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The Republic of Senegal is a West African state with its capital in Dakar. It borders four other African states: Mauritania, Guinea-Bissau, Guinea and Mali, and encloses the state of Gambia in an enclave. Its territory covers about 200,000 km2, in the north the border follows the Senegal River and in the east it faces the Atlantic Ocean. It has a population of about 17.8 million (UNFPA, 2023), consisting of about 20 different ethnic groups, 52% of which live in rural areas. 

Senegal occupies position 173 out of 191 countries on the Human Development Index (UNDP ranking 2023), with a life expectancy of its inhabitants between 67 and 72 years. Among African countries, it is one of the most politically stable. The independence obtained in 1960 has greatly contributed to making the country's institutions more democratic. The country is divided into 14 regions, with as many as 113 municipalities, 370 rural communities and 14,400 villages. The Senegalese economy relies heavily on cash crops (a crop is grown for its economic value on the market) and fishing, both of which are affected by climate change. According to WFP, 17% of the population is food insecure, lacking adequate access to sufficient nutritious food to maintain a healthy and active life; the level of insecurity in urban areas affects 9% of households, while in rural areas it affects 21%.

Concerning the incidence of the population suffering from GAM (Global Acute Malnutrition), which includes both Moderate Acute Malnutrition (MAM) and Severe Acute Malnutrition (SAM), about 9% of children under the age of 5 are affected. Although the situation has improved, the rates of GAM tend to increase during the dry season due to lack of food and clean water, poor hygiene and disease, and severe macronutrient deficiency (iron, iodine, vitamin A and zinc) - about 66% of children under 5 years of age and 58% of women are affected by anaemia.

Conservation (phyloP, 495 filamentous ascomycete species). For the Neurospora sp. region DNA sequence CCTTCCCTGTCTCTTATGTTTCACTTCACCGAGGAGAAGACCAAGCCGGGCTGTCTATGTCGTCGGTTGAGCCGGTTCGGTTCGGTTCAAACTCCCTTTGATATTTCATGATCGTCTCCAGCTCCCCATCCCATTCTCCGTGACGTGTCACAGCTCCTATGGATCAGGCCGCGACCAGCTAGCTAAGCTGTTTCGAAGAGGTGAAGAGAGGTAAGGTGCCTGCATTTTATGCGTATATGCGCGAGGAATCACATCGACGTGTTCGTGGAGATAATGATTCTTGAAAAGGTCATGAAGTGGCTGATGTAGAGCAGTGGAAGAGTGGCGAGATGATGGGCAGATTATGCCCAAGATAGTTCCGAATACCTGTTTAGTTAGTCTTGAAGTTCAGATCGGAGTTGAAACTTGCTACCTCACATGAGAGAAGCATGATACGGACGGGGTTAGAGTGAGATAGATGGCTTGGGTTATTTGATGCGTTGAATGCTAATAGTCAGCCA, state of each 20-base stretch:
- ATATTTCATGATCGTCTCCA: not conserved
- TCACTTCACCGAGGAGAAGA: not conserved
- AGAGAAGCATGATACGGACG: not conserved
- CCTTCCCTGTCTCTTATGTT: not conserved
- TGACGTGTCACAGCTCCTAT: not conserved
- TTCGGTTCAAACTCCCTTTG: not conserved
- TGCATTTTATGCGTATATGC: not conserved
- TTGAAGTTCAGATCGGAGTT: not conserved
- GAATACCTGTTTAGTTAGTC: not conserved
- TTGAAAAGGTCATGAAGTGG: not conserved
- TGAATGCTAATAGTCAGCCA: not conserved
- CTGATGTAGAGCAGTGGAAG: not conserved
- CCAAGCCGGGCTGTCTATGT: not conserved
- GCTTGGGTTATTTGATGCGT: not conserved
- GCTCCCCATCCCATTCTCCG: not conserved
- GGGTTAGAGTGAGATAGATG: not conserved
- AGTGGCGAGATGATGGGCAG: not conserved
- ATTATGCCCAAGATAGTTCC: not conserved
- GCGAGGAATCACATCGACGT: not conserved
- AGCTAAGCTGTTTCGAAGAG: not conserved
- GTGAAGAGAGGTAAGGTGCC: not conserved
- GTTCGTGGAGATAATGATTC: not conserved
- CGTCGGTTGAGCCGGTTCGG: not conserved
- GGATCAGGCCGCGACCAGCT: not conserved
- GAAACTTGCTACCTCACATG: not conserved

NutriAid has been working in Senegal since 2010 with health care and nutritional rehabiltation projects to fight malnutrition and ensure food self-sufficiency in emergencies by strengthening the management of nutritional resources at community level.

Already active in the Yene area, interventions are now concentrated in two other target areas. In the municipality of Loul Séssene, the project financed by the Italian Prime Minister's Office aims to strengthen the services for the treatment and prevention of maternal and child malnutrition in the area as a result of the shortage of food resources due to the restrictions induced by the Coronavirus pandemic. The strengthening is intended both in terms of the structure and equipment of health centres and in the capacity of local institutions to respond to future nutritional emergencies in relation to the increasingly frequent effects of climate change and possible future health emergencies.

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